One of those “ha-ha” emails landed in my inbox a couple of weeks ago. It was a notarized affidavit, hand-written by a guy named Erik from Montana, explaining why he should be excused from jury service.
In addition to being angry, declining to “participate in this crap,” not believing in our justice system and not wanting to have a “goddamn thing to do with it,” Erik explained how serving on a jury was a “complete waste of time” and how he would “rather count the wrinkles on my dog’s ba**s than sit on a jury.”
Apart from what Erik’s stated preference to jury service says about him and his relationship with his dog, he couldn’t be more wrong about being a juror. As much as—if not more than—voting, serving on a jury is the closest any of us can come to making a real dent in this, our representative republic.
Because it is only in a courtroom, in front of a jury of one’s peers, that the laws passed by our elected officials get put to the test by We the People. Are the laws just? Are they fair? Do they reflect our values? These are questions, along with the guilt or innocence of the defendant, that you weigh in on as a juror.
Back in the Good Old Days, a judge would usually inform the jury of its right to judge the law and the defendant. And if the judge didn’t tell them, the defense attorney certainly would. By exercising this right, ordinary citizens led the way to big changes that their elected officials were either too afraid or too out of touch to make.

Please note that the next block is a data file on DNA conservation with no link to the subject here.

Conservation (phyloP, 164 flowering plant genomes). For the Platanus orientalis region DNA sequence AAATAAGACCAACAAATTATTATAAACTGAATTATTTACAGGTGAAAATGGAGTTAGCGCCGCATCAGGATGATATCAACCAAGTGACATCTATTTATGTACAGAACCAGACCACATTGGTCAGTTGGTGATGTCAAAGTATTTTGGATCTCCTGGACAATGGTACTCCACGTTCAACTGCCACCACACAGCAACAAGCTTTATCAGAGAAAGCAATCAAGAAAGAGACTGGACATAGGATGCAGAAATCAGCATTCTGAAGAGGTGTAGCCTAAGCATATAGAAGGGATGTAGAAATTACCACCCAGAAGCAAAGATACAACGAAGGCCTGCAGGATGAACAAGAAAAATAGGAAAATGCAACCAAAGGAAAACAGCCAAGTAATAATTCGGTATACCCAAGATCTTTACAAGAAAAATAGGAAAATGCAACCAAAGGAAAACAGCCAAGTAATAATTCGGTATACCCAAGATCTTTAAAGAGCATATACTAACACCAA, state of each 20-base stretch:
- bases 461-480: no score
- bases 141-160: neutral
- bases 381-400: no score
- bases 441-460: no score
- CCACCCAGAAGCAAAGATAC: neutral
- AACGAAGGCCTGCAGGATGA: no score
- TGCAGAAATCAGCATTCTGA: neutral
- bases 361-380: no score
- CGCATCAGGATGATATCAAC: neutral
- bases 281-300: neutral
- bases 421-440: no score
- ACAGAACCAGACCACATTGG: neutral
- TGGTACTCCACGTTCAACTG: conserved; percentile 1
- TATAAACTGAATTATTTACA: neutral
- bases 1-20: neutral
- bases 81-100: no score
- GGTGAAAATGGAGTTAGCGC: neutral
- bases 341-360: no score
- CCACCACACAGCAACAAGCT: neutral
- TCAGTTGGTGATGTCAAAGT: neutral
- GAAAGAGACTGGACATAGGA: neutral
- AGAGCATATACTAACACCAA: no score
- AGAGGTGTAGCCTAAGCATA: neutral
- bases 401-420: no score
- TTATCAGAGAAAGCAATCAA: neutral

History books praise juries that refused to convict people of violating the 1850 Fugitive Slave Law and hold those cases up as examples of the anti-slavery sentiment that preceded emancipation.
Later in that century, the Supreme Court in a split-decision said courts were not to inform juries they had the power and authority to judge the law. The ruling was the result of pressure by large corporations that had lobbied Congress to make going on strike illegal. Juries simply refused to convict workers of organizing unions. Not only that, juries also were awarding huge settlements in damage suits brought against corporations; a practice that was scaring the crap out of the corporate attorneys. They were losing control of the “free market” they had so carefully rigged in their favor (sound familiar?). Jury nullification is also credited with ending prohibition; citizens had had enough and were refusing to return guilty verdicts in liquor-law trials. Today, juries are increasingly refusing to convict people of breaking marijuana laws.
Still, jury nullification is rare, largely because judges don’t tell jurors of their power to judge the law. In fact, juries are usually instructed to only consider the facts of a case, not the fairness of the law, when rendering a verdict. And woe unto the loose cannon lawyer who even hints that nullification is an option in his or her closing arguments. Such blasphemy is today grounds for a mistrial.
Moreover, uppity, informed citizens who understand that they have such power are usually weeded out in the selection process. They are asked if they could find someone guilty of breaking the law in question or whether they think the law itself is fair. Answer no, and you’re one of the first ones off the island.
Despite all this, you, as a citizen, sitting on a jury, can vote any way you want and for any reason you want without ever giving an explanation. You most certainly can judge the law, and you should. It’s your duty. Because if a law is unfair, and the men and women who made that law did so because they were lobbied by groups or corporations wanting to tip the legal scales in their favor, We the People are the last line of defense against such injustice.
So if you get called for jury duty, be a true patriot and help make our government of/by/for the people work the way it should. Just know that you have the right and the power to judge the law as well as the defendant.